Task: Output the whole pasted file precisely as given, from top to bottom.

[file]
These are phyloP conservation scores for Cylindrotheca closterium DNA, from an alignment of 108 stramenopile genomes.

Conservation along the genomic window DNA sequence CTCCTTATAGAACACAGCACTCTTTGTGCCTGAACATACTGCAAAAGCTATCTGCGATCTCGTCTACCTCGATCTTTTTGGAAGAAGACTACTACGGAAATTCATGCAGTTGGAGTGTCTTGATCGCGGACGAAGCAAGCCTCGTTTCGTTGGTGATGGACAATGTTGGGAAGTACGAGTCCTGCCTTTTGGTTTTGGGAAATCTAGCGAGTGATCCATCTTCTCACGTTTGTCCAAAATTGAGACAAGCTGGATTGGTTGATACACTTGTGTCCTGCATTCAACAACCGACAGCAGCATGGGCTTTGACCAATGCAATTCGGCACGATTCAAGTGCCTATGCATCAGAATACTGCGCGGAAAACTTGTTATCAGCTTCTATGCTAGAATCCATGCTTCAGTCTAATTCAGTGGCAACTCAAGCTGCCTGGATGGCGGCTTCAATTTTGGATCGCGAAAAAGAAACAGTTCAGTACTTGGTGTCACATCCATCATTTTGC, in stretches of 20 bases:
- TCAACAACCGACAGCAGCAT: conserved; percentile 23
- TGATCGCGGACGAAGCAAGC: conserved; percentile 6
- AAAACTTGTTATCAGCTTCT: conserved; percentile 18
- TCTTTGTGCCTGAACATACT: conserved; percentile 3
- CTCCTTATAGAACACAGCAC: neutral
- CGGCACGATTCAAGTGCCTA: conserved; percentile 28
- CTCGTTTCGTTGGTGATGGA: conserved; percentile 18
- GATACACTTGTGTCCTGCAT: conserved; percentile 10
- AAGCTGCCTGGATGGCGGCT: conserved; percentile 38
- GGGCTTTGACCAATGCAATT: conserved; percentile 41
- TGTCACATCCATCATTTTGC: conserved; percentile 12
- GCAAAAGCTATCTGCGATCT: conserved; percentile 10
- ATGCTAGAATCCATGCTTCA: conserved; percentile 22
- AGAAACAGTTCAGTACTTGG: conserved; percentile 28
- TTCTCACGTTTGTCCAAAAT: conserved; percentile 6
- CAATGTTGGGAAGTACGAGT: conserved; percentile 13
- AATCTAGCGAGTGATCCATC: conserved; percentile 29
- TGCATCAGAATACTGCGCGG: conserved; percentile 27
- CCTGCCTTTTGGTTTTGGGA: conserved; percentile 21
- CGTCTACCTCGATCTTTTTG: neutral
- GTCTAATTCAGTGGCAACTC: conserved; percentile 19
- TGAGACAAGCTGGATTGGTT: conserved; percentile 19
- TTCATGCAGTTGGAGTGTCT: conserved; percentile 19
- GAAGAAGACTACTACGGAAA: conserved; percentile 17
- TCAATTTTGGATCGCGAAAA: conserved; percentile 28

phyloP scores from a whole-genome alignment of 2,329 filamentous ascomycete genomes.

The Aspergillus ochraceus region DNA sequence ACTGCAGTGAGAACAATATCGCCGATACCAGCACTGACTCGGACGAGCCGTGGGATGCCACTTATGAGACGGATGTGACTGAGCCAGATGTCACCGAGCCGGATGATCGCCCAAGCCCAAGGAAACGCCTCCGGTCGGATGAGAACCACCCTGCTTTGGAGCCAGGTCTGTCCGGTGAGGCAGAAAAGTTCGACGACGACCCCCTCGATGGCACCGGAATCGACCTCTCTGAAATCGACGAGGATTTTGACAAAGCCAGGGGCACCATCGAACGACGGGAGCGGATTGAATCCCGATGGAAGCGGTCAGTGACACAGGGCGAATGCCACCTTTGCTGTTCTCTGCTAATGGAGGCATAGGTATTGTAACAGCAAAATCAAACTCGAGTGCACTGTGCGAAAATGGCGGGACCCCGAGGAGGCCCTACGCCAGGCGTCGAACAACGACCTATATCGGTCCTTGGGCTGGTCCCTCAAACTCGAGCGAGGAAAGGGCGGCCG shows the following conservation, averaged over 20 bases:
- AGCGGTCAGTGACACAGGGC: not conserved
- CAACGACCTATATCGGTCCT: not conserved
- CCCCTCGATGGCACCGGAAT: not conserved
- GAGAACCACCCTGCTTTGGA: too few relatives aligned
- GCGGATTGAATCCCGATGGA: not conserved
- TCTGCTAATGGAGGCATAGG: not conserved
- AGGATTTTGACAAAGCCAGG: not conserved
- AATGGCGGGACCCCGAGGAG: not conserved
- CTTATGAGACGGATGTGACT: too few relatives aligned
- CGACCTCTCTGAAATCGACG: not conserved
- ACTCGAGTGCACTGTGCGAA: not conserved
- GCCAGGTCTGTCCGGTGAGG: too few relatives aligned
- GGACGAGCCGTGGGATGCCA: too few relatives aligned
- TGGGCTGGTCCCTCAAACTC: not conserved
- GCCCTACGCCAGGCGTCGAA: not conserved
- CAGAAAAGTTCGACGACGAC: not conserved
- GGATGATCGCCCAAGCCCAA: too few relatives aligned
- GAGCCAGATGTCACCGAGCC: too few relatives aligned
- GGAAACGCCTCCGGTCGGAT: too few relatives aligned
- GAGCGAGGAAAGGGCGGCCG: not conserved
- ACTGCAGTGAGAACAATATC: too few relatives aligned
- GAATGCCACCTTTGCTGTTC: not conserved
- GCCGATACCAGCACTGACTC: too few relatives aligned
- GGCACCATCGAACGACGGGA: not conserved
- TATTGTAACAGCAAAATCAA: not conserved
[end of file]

These are phyloP conservation scores for Cylindrotheca closterium DNA, from an alignment of 108 stramenopile genomes.

Conservation along the genomic window DNA sequence CTCCTTATAGAACACAGCACTCTTTGTGCCTGAACATACTGCAAAAGCTATCTGCGATCTCGTCTACCTCGATCTTTTTGGAAGAAGACTACTACGGAAATTCATGCAGTTGGAGTGTCTTGATCGCGGACGAAGCAAGCCTCGTTTCGTTGGTGATGGACAATGTTGGGAAGTACGAGTCCTGCCTTTTGGTTTTGGGAAATCTAGCGAGTGATCCATCTTCTCACGTTTGTCCAAAATTGAGACAAGCTGGATTGGTTGATACACTTGTGTCCTGCATTCAACAACCGACAGCAGCATGGGCTTTGACCAATGCAATTCGGCACGATTCAAGTGCCTATGCATCAGAATACTGCGCGGAAAACTTGTTATCAGCTTCTATGCTAGAATCCATGCTTCAGTCTAATTCAGTGGCAACTCAAGCTGCCTGGATGGCGGCTTCAATTTTGGATCGCGAAAAAGAAACAGTTCAGTACTTGGTGTCACATCCATCATTTTGC, in stretches of 20 bases:
- TCAACAACCGACAGCAGCAT: conserved; percentile 23
- TGATCGCGGACGAAGCAAGC: conserved; percentile 6
- AAAACTTGTTATCAGCTTCT: conserved; percentile 18
- TCTTTGTGCCTGAACATACT: conserved; percentile 3
- CTCCTTATAGAACACAGCAC: neutral
- CGGCACGATTCAAGTGCCTA: conserved; percentile 28
- CTCGTTTCGTTGGTGATGGA: conserved; percentile 18
- GATACACTTGTGTCCTGCAT: conserved; percentile 10
- AAGCTGCCTGGATGGCGGCT: conserved; percentile 38
- GGGCTTTGACCAATGCAATT: conserved; percentile 41
- TGTCACATCCATCATTTTGC: conserved; percentile 12
- GCAAAAGCTATCTGCGATCT: conserved; percentile 10
- ATGCTAGAATCCATGCTTCA: conserved; percentile 22
- AGAAACAGTTCAGTACTTGG: conserved; percentile 28
- TTCTCACGTTTGTCCAAAAT: conserved; percentile 6
- CAATGTTGGGAAGTACGAGT: conserved; percentile 13
- AATCTAGCGAGTGATCCATC: conserved; percentile 29
- TGCATCAGAATACTGCGCGG: conserved; percentile 27
- CCTGCCTTTTGGTTTTGGGA: conserved; percentile 21
- CGTCTACCTCGATCTTTTTG: neutral
- GTCTAATTCAGTGGCAACTC: conserved; percentile 19
- TGAGACAAGCTGGATTGGTT: conserved; percentile 19
- TTCATGCAGTTGGAGTGTCT: conserved; percentile 19
- GAAGAAGACTACTACGGAAA: conserved; percentile 17
- TCAATTTTGGATCGCGAAAA: conserved; percentile 28

phyloP scores from a whole-genome alignment of 2,329 filamentous ascomycete genomes.

The Aspergillus ochraceus region DNA sequence ACTGCAGTGAGAACAATATCGCCGATACCAGCACTGACTCGGACGAGCCGTGGGATGCCACTTATGAGACGGATGTGACTGAGCCAGATGTCACCGAGCCGGATGATCGCCCAAGCCCAAGGAAACGCCTCCGGTCGGATGAGAACCACCCTGCTTTGGAGCCAGGTCTGTCCGGTGAGGCAGAAAAGTTCGACGACGACCCCCTCGATGGCACCGGAATCGACCTCTCTGAAATCGACGAGGATTTTGACAAAGCCAGGGGCACCATCGAACGACGGGAGCGGATTGAATCCCGATGGAAGCGGTCAGTGACACAGGGCGAATGCCACCTTTGCTGTTCTCTGCTAATGGAGGCATAGGTATTGTAACAGCAAAATCAAACTCGAGTGCACTGTGCGAAAATGGCGGGACCCCGAGGAGGCCCTACGCCAGGCGTCGAACAACGACCTATATCGGTCCTTGGGCTGGTCCCTCAAACTCGAGCGAGGAAAGGGCGGCCG shows the following conservation, averaged over 20 bases:
- AGCGGTCAGTGACACAGGGC: not conserved
- CAACGACCTATATCGGTCCT: not conserved
- CCCCTCGATGGCACCGGAAT: not conserved
- GAGAACCACCCTGCTTTGGA: too few relatives aligned
- GCGGATTGAATCCCGATGGA: not conserved
- TCTGCTAATGGAGGCATAGG: not conserved
- AGGATTTTGACAAAGCCAGG: not conserved
- AATGGCGGGACCCCGAGGAG: not conserved
- CTTATGAGACGGATGTGACT: too few relatives aligned
- CGACCTCTCTGAAATCGACG: not conserved
- ACTCGAGTGCACTGTGCGAA: not conserved
- GCCAGGTCTGTCCGGTGAGG: too few relatives aligned
- GGACGAGCCGTGGGATGCCA: too few relatives aligned
- TGGGCTGGTCCCTCAAACTC: not conserved
- GCCCTACGCCAGGCGTCGAA: not conserved
- CAGAAAAGTTCGACGACGAC: not conserved
- GGATGATCGCCCAAGCCCAA: too few relatives aligned
- GAGCCAGATGTCACCGAGCC: too few relatives aligned
- GGAAACGCCTCCGGTCGGAT: too few relatives aligned
- GAGCGAGGAAAGGGCGGCCG: not conserved
- ACTGCAGTGAGAACAATATC: too few relatives aligned
- GAATGCCACCTTTGCTGTTC: not conserved
- GCCGATACCAGCACTGACTC: too few relatives aligned
- GGCACCATCGAACGACGGGA: not conserved
- TATTGTAACAGCAAAATCAA: not conserved